The Rolex Caliber 3185
What’s in a wobble? Well, according to the most diehard of luxury watch collectors, it is whether or not the 24-hour hand on a vintage Rolex GMT model twitches slightly when the time is adjusted. This is a very big deal. It is the quickest way to identify whether an Explorer II ref. 16570 or GMT-Master II ref. 16710 are being powered by the Rolex Caliber 3185 or the non-wiggling Caliber 3186, which was introduced later in the production run.
While that may not seem like a matter of life and death to the uninitiated, it’s a quirk that can add a considerable premium on to the price of the more recent caliber models.
It would certainly seem to be a trait that matters more to Rolex collectors than to Rolex itself. The Caliber 3185, hand-slop and all, was made from 1988 to 2005, a long and successful run and one that was only upgraded due to the brand perfecting its Parachrom Bleu hairspring technology.
Replacing the 3185’s Nivarox hairspring, the 3186’s Parachrom is made from an alloy of niobium and zirconium, with an oxide coating that turns blue as it reacts with the air. As well as being completely resistant to the effects of magnetism, the number one enemy of mechanical watch movements, the new spring also gives ten times more shock protection.
With the movement’s heartbeat updated, Rolex also moved the wheels of the 3186’s drive train closer together, eliminating the shimmy of the older caliber and delighting their fastidious fans.
In most every other respect, the two movements are very similar. They both take the architecture of the Cal. 3135 as their base, with the addition of a GMT complication.
The Rolex Caliber 3185 History
The Caliber 3185 was the replacement for the short-lived Cal. 3085, the first in-house Rolex mechanism to feature an independently adjustable 24-hour hand, and the caliber that sat inside the inaugural reference of the GMT-Master II from 1983. The ‘Fat Lady’ enjoyed just five years in production before being superseded by the second generation of the brand’s aviator watch, with the 3185 providing identical functionality, but with a slimmer profile that allowed for a return to a more gracefully proportioned case.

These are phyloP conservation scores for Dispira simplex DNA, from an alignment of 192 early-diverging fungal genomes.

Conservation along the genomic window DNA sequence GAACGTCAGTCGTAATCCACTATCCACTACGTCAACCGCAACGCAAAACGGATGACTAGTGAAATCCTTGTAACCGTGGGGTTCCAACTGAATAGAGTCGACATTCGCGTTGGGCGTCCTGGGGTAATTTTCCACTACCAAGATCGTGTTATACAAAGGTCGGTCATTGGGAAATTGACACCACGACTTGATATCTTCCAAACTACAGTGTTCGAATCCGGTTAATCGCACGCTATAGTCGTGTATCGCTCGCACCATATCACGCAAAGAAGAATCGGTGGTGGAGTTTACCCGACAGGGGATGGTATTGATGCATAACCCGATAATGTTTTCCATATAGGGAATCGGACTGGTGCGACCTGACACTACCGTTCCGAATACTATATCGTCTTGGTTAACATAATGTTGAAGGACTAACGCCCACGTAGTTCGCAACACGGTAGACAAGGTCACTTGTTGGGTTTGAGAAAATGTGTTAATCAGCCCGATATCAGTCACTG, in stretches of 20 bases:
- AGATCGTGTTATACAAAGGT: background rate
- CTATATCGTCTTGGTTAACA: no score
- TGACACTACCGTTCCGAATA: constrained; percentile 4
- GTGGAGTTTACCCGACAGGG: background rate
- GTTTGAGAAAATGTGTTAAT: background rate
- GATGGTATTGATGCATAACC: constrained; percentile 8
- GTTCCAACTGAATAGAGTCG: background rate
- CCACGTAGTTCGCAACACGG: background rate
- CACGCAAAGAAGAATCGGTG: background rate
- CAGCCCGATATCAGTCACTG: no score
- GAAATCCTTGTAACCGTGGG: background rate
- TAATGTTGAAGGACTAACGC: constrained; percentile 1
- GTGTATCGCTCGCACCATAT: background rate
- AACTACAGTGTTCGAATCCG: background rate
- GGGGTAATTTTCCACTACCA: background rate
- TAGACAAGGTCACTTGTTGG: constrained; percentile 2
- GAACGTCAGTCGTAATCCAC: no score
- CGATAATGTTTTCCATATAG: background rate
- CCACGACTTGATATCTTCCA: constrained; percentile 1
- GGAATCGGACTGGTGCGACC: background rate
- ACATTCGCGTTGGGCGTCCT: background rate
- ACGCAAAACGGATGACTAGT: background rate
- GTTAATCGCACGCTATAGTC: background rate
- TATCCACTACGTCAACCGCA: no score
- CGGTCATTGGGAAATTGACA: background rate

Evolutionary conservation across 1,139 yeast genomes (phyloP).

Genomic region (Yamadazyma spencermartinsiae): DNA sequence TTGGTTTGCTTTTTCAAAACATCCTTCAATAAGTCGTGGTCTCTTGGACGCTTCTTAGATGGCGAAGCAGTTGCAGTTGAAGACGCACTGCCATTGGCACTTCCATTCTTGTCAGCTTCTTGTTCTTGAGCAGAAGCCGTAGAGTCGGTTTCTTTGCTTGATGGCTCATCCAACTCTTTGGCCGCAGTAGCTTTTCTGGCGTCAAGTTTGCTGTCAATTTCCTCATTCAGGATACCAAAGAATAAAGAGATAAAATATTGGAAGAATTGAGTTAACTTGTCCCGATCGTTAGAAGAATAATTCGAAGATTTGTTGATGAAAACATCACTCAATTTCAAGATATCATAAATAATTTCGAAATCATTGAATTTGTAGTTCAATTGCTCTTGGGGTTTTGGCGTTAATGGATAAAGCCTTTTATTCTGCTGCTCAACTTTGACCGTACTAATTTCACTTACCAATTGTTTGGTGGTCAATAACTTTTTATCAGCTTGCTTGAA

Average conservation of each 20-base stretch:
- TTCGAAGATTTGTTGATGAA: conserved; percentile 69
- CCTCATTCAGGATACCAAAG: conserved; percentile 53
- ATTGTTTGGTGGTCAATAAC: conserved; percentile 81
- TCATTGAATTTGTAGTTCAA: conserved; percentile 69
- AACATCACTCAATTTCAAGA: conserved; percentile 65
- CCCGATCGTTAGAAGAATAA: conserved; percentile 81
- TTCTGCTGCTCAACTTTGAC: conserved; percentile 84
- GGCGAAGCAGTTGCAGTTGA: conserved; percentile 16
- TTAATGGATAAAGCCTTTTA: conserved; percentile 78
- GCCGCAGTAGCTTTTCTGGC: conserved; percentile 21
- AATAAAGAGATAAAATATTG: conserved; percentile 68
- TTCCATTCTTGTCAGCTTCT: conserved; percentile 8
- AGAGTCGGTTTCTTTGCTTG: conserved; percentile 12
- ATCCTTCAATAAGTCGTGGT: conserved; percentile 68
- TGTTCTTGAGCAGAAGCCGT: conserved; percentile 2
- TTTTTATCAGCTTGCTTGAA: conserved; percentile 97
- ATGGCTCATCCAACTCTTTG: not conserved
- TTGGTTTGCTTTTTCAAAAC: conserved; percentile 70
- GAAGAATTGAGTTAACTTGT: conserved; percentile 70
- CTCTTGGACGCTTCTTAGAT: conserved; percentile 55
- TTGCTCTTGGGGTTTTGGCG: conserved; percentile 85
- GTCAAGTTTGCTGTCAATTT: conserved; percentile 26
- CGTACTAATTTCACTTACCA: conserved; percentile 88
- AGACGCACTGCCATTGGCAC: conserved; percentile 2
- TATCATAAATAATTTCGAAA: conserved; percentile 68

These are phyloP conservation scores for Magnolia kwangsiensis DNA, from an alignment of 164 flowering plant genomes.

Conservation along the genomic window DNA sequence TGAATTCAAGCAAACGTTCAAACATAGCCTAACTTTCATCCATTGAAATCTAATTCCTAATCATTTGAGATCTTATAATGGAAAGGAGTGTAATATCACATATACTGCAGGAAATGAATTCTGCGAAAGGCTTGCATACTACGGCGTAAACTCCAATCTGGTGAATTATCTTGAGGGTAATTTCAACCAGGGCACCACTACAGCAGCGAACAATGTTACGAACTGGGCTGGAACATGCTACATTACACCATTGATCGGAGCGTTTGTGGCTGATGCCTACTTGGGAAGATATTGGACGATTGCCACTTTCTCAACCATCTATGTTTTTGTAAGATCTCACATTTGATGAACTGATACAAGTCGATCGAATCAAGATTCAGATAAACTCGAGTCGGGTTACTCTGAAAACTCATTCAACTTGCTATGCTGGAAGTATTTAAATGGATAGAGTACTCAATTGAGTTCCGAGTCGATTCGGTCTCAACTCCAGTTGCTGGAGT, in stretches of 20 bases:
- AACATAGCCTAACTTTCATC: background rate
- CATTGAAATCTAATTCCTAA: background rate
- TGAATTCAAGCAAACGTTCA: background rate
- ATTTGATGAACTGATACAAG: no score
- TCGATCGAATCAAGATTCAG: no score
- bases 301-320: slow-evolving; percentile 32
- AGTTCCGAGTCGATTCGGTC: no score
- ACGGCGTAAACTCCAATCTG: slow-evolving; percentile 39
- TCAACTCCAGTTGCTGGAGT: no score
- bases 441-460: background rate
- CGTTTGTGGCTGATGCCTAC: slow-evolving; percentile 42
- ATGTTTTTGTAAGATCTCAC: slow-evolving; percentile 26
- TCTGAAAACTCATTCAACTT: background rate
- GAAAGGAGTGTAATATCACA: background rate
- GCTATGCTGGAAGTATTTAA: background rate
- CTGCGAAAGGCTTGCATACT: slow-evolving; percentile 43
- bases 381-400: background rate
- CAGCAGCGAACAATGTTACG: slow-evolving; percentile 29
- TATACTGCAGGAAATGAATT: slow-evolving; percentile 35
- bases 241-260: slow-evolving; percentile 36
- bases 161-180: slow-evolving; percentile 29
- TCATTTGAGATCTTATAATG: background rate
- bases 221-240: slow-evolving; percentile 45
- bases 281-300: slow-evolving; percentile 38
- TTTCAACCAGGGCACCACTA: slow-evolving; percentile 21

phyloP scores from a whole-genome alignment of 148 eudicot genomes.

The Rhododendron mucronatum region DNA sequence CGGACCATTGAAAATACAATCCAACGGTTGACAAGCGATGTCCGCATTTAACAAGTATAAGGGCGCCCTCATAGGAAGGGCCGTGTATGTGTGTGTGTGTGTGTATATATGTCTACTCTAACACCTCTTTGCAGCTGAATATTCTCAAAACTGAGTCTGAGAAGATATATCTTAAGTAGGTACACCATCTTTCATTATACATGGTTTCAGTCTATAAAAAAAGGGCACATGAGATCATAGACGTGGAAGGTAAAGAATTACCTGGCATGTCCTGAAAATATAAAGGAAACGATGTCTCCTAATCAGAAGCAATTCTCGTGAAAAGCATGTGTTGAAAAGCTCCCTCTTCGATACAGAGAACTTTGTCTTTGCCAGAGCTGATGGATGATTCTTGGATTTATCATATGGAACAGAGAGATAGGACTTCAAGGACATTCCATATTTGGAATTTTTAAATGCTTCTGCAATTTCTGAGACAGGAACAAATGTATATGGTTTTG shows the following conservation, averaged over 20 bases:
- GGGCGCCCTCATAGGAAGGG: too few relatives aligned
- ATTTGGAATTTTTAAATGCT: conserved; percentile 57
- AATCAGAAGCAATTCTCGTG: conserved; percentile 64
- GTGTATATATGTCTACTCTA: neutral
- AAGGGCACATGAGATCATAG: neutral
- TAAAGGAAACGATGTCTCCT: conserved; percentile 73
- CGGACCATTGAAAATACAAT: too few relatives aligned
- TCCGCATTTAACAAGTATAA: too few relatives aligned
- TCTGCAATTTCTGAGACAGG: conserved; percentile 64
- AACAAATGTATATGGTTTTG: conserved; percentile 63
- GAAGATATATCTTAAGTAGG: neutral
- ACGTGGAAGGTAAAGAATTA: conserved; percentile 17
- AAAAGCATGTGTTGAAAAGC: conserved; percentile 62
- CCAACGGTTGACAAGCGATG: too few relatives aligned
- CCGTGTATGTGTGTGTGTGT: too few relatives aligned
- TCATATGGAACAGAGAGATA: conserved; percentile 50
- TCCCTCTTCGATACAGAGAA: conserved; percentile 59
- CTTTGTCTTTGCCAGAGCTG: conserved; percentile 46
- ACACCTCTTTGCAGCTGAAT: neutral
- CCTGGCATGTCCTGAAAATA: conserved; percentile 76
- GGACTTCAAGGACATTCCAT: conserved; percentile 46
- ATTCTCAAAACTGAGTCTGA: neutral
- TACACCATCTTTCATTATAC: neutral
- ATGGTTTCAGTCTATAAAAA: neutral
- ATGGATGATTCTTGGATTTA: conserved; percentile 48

As a caliber, the 3185 followed brand tradition of function over form. With very few exceptions, nothing in the Rolex catalog features a see-through case back to give wearers an experience of their watch’s engines in motion. It means that, while the finish on their calibers may not live up to the likes of a Philippe Dufour or a Piaget Micro Rotor, the company is free to engineer movements that concentrate on the most important aspects—accuracy, reliability and robustness.
Rolex calibers are designed to shrug off the harshest treatment that can be thrown at them, and keep perfect time while doing so. They achieve it through a number of factors, one of which being their physical size.
The Cal. 3185, along with most of the rest of the 3100 series, is 28.5mm in diameter, with a height of 6.45mm. Contained inside those generous dimensions are eight different bridges, the parts that provide a mounting point for the separate components and create the framework of the movement. Fitting together to form one solid whole, the bridges give the mechanism an inherent strength that can withstand a lot of punishment.
In addition, Rolex has dedicated itself to pioneering new metal technologies, and the Cal. 3185 uses a balance wheel made from Glucydur, a copper and beryllium alloy that is paramagnetic and resists expansion in differing temperatures.
The 31-jewel movement also maintains the brand’s signature frequency of 28,800bph—a high beat speed that gives an increase in accuracy and resilience as well as the trademark eight beats per second sweep on the seconds hand.
The Rolex Caliber 3185 at Work
A true workhorse in Rolex’s enviable range, the self-winding GMT movement with the 50-power reserve has provided valuable service inside some of the brand’s most important references.
The GMT-Master II ref. 16710
The ref. 16710 appeared in 1989, replacing the Fat Lady and offering a choice of bezel colors for the first time on a GMT-Master II. Along with the red and black of the inaugural Coke surround, the new watch also brought the welcome return of the red and blue Pepsi found on the 1956 original, as well as a solid black bezel, with an elegantly stealth-like quality.